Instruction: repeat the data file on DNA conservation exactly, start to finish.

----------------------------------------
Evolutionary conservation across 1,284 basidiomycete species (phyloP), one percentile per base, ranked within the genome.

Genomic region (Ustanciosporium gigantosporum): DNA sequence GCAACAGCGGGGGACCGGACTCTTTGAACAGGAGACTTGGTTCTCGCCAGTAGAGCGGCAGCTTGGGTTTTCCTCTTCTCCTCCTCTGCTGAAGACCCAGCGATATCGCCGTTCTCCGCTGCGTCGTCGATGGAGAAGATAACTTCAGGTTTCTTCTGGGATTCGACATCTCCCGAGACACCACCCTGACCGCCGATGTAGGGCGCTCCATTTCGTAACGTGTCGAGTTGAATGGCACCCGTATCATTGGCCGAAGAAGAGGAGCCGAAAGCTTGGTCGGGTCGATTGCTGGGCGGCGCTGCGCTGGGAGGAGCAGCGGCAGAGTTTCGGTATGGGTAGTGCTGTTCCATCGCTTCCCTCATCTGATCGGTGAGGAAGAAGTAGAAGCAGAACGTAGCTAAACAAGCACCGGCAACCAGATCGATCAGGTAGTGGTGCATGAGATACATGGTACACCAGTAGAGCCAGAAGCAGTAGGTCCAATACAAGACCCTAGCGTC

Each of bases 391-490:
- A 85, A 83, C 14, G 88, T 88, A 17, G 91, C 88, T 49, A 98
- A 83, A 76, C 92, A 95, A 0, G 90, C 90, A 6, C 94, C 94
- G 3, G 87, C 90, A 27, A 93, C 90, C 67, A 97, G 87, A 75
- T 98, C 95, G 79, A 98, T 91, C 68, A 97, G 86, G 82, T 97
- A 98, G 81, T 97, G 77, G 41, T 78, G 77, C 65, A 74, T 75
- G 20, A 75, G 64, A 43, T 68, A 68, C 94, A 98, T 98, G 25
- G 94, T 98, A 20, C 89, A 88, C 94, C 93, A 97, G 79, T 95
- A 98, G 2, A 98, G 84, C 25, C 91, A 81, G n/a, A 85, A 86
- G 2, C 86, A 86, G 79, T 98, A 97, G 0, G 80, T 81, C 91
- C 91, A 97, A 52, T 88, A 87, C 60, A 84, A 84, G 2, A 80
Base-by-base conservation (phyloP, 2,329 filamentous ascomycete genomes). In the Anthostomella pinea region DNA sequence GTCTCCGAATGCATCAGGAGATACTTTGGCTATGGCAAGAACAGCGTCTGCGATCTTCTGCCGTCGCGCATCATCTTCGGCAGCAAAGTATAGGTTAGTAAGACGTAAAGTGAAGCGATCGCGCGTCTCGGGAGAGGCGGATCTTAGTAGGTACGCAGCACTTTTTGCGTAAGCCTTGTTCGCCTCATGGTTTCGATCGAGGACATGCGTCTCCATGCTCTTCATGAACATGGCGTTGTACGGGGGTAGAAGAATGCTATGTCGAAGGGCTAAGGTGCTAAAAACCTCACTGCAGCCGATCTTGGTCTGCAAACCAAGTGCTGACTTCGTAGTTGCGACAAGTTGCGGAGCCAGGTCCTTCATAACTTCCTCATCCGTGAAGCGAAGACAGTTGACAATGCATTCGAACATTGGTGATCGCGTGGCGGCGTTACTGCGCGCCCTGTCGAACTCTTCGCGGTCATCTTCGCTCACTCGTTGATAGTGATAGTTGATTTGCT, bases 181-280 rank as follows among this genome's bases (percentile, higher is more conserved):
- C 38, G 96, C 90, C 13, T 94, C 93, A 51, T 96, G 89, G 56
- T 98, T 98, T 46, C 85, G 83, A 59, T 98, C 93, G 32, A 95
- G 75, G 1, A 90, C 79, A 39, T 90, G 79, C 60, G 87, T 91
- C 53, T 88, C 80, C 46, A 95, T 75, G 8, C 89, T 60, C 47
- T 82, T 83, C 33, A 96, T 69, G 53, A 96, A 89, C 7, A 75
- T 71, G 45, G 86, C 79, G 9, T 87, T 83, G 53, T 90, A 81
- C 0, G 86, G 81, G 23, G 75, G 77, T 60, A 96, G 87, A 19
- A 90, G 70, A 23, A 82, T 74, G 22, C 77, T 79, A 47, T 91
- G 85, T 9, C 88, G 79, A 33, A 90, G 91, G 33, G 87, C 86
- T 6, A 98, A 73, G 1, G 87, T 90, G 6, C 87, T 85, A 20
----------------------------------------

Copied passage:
Evolutionary conservation across 1,284 basidiomycete species (phyloP), one percentile per base, ranked within the genome.

Genomic region (Ustanciosporium gigantosporum): DNA sequence GCAACAGCGGGGGACCGGACTCTTTGAACAGGAGACTTGGTTCTCGCCAGTAGAGCGGCAGCTTGGGTTTTCCTCTTCTCCTCCTCTGCTGAAGACCCAGCGATATCGCCGTTCTCCGCTGCGTCGTCGATGGAGAAGATAACTTCAGGTTTCTTCTGGGATTCGACATCTCCCGAGACACCACCCTGACCGCCGATGTAGGGCGCTCCATTTCGTAACGTGTCGAGTTGAATGGCACCCGTATCATTGGCCGAAGAAGAGGAGCCGAAAGCTTGGTCGGGTCGATTGCTGGGCGGCGCTGCGCTGGGAGGAGCAGCGGCAGAGTTTCGGTATGGGTAGTGCTGTTCCATCGCTTCCCTCATCTGATCGGTGAGGAAGAAGTAGAAGCAGAACGTAGCTAAACAAGCACCGGCAACCAGATCGATCAGGTAGTGGTGCATGAGATACATGGTACACCAGTAGAGCCAGAAGCAGTAGGTCCAATACAAGACCCTAGCGTC

Each of bases 391-490:
- A 85, A 83, C 14, G 88, T 88, A 17, G 91, C 88, T 49, A 98
- A 83, A 76, C 92, A 95, A 0, G 90, C 90, A 6, C 94, C 94
- G 3, G 87, C 90, A 27, A 93, C 90, C 67, A 97, G 87, A 75
- T 98, C 95, G 79, A 98, T 91, C 68, A 97, G 86, G 82, T 97
- A 98, G 81, T 97, G 77, G 41, T 78, G 77, C 65, A 74, T 75
- G 20, A 75, G 64, A 43, T 68, A 68, C 94, A 98, T 98, G 25
- G 94, T 98, A 20, C 89, A 88, C 94, C 93, A 97, G 79, T 95
- A 98, G 2, A 98, G 84, C 25, C 91, A 81, G n/a, A 85, A 86
- G 2, C 86, A 86, G 79, T 98, A 97, G 0, G 80, T 81, C 91
- C 91, A 97, A 52, T 88, A 87, C 60, A 84, A 84, G 2, A 80
Base-by-base conservation (phyloP, 2,329 filamentous ascomycete genomes). In the Anthostomella pinea region DNA sequence GTCTCCGAATGCATCAGGAGATACTTTGGCTATGGCAAGAACAGCGTCTGCGATCTTCTGCCGTCGCGCATCATCTTCGGCAGCAAAGTATAGGTTAGTAAGACGTAAAGTGAAGCGATCGCGCGTCTCGGGAGAGGCGGATCTTAGTAGGTACGCAGCACTTTTTGCGTAAGCCTTGTTCGCCTCATGGTTTCGATCGAGGACATGCGTCTCCATGCTCTTCATGAACATGGCGTTGTACGGGGGTAGAAGAATGCTATGTCGAAGGGCTAAGGTGCTAAAAACCTCACTGCAGCCGATCTTGGTCTGCAAACCAAGTGCTGACTTCGTAGTTGCGACAAGTTGCGGAGCCAGGTCCTTCATAACTTCCTCATCCGTGAAGCGAAGACAGTTGACAATGCATTCGAACATTGGTGATCGCGTGGCGGCGTTACTGCGCGCCCTGTCGAACTCTTCGCGGTCATCTTCGCTCACTCGTTGATAGTGATAGTTGATTTGCT, bases 181-280 rank as follows among this genome's bases (percentile, higher is more conserved):
- C 38, G 96, C 90, C 13, T 94, C 93, A 51, T 96, G 89, G 56
- T 98, T 98, T 46, C 85, G 83, A 59, T 98, C 93, G 32, A 95
- G 75, G 1, A 90, C 79, A 39, T 90, G 79, C 60, G 87, T 91
- C 53, T 88, C 80, C 46, A 95, T 75, G 8, C 89, T 60, C 47
- T 82, T 83, C 33, A 96, T 69, G 53, A 96, A 89, C 7, A 75
- T 71, G 45, G 86, C 79, G 9, T 87, T 83, G 53, T 90, A 81
- C 0, G 86, G 81, G 23, G 75, G 77, T 60, A 96, G 87, A 19
- A 90, G 70, A 23, A 82, T 74, G 22, C 77, T 79, A 47, T 91
- G 85, T 9, C 88, G 79, A 33, A 90, G 91, G 33, G 87, C 86
- T 6, A 98, A 73, G 1, G 87, T 90, G 6, C 87, T 85, A 20